Dartmouth Groups Clash Over Displays for Police, Black Lives Matter

Valley News Staff Writer
Published: 5/17/2016 12:23:07 AM
Modified: 5/17/2016 2:09:51 PM

Hanover — Dartmouth College President Phil Hanlon on Sunday denounced the removal of a bulletin-board display in honor of slain police officers, calling the action “an unacceptable violation of freedom of expression on our campus.”

In memory of police officers killed in the line of duty, the Dartmouth College Republicans student group on Thursday night arranged the exhibit, titled “Blue Lives Matter,” in the Collis Center. On Friday morning, the posters, which gave statistics on law enforcement deaths and hailed the country’s “everyday heroes,” were replaced by fliers that read “You cannot co-opt the movement against state violence to memorialize its perpetrators #blacklivesmatter.”

Participants in the protest group Black Lives Matter claimed responsibility on social media, saying the play on their name undermined efforts to curb police violence.

Some students who claimed to have removed the posters found themselves targets of harassment on Twitter; requests seeking comment were not immediately returned on Monday.

The College Republicans interpreted the incident as censorship.

“As an organization, we took the time and effort to obtain proper approval for the display while putting significant thought into its content,” the group wrote in a statement on Friday. “We are dismayed that a group of students would attempt to censor our message while co-opting the space for their own purposes.”

Leaders of the student political group did not respond to requests for comment.

On Sunday, Hanlon sent an email to campus criticizing the student activists.

“The unauthorized removal on Friday of a student display for National Police Week in the Collis Center was an unacceptable violation of freedom of expression on our campus,” he said in the statement, which also appeared on the college website. “Vandalism represents a silencing of free exchange, rather than open engagement.”

The bulletin-board incident is the latest in a string of race-related disputes on campus.

In November, Black Lives Matter activists staged a protest in Baker-Berry Library after unidentified individuals removed parts of their own display, which commemorated African-Americans slain by police.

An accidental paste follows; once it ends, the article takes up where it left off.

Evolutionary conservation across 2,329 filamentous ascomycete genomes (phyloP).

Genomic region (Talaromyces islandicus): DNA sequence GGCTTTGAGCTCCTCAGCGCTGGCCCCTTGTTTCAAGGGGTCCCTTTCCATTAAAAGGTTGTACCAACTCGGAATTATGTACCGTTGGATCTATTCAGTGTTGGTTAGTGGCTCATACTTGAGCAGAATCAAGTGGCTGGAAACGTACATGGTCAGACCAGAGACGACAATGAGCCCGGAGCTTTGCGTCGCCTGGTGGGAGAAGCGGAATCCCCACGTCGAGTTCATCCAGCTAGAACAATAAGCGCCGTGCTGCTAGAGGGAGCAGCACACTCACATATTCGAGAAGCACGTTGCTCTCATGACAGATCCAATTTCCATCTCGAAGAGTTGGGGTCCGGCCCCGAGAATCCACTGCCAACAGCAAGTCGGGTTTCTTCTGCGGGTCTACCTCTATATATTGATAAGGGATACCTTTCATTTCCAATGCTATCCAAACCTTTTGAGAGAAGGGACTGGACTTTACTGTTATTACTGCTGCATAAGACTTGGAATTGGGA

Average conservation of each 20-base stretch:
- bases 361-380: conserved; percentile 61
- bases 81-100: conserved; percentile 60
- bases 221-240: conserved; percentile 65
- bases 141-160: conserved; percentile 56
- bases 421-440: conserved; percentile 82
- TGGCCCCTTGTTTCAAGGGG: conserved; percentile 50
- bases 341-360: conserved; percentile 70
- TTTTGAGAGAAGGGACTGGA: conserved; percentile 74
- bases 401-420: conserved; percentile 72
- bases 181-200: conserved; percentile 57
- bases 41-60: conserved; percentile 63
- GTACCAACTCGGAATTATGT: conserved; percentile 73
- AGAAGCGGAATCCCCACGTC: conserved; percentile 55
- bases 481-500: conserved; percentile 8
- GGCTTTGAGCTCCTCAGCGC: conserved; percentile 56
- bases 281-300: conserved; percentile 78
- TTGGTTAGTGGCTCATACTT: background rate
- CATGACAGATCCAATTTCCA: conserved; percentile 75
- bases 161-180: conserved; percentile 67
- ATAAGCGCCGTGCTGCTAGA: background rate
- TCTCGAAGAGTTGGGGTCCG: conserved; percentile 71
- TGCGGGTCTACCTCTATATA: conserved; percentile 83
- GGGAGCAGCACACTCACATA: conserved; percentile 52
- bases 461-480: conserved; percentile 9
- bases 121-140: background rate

Unsubstantiated reports of violence at the protest, as well as first-hand accounts of abusive and racially charged epithets, led to a backlash against the activist movement, and Hanlon at the time released a statement that appeared to criticize the demonstrators.

The college president also promised punishment for any students found to have misbehaved during the protest, a promise that he renewed for this latest incident.

A college spokeswoman, Diana Lawrence, declined to comment on whether specific students would undergo judicial review for their involvement in last week’s controversy.

“I can confirm that Dartmouth is investigating the matter,” she said, “and any students identified as being involved in such actions will be subject to our disciplinary process.”

Lawrence also said that the college’s investigation of the November protest, which is now complete, “determined that there were no violations of the Standards of Conduct.”

Beyond the merits of this latest dustup, tensions over race and activism and a newfound sensitivity in public discourse have students on campus watching their words.

Two undergraduates, Arun Ponshunmugam and Sushmita Sadhukha, ate lunch on Monday just steps from the bulletin board that sparked last week’s uproar. The board bore no sign of either side’s postings.

Ponshunmugam, a junior, said he disagreed both with the tone of the College Republicans’ display and with activists’ decision to take it down. Black Lives Matter promotes an important message about police brutality, he said, and the display appeared to undercut it.

“ ‘Blue Lives Matter,’ in some way, steals that thunder,” he said. “They could have found another way to honor police who died responding to 9/11.”

Both students were wary speaking to a reporter, and Sadhukha, a sophomore, said the campus climate had led her to self-censor in discussions with her classmates.

“I think to an extent you can talk to people of opposing viewpoints,” she said, “but I wish I could talk more freely with people.”

“You do want to tread lightly,” Ponshunmugam added.

Rob Wolfe can be reached at rwolfe@vnews.com or at 603-727-3242.




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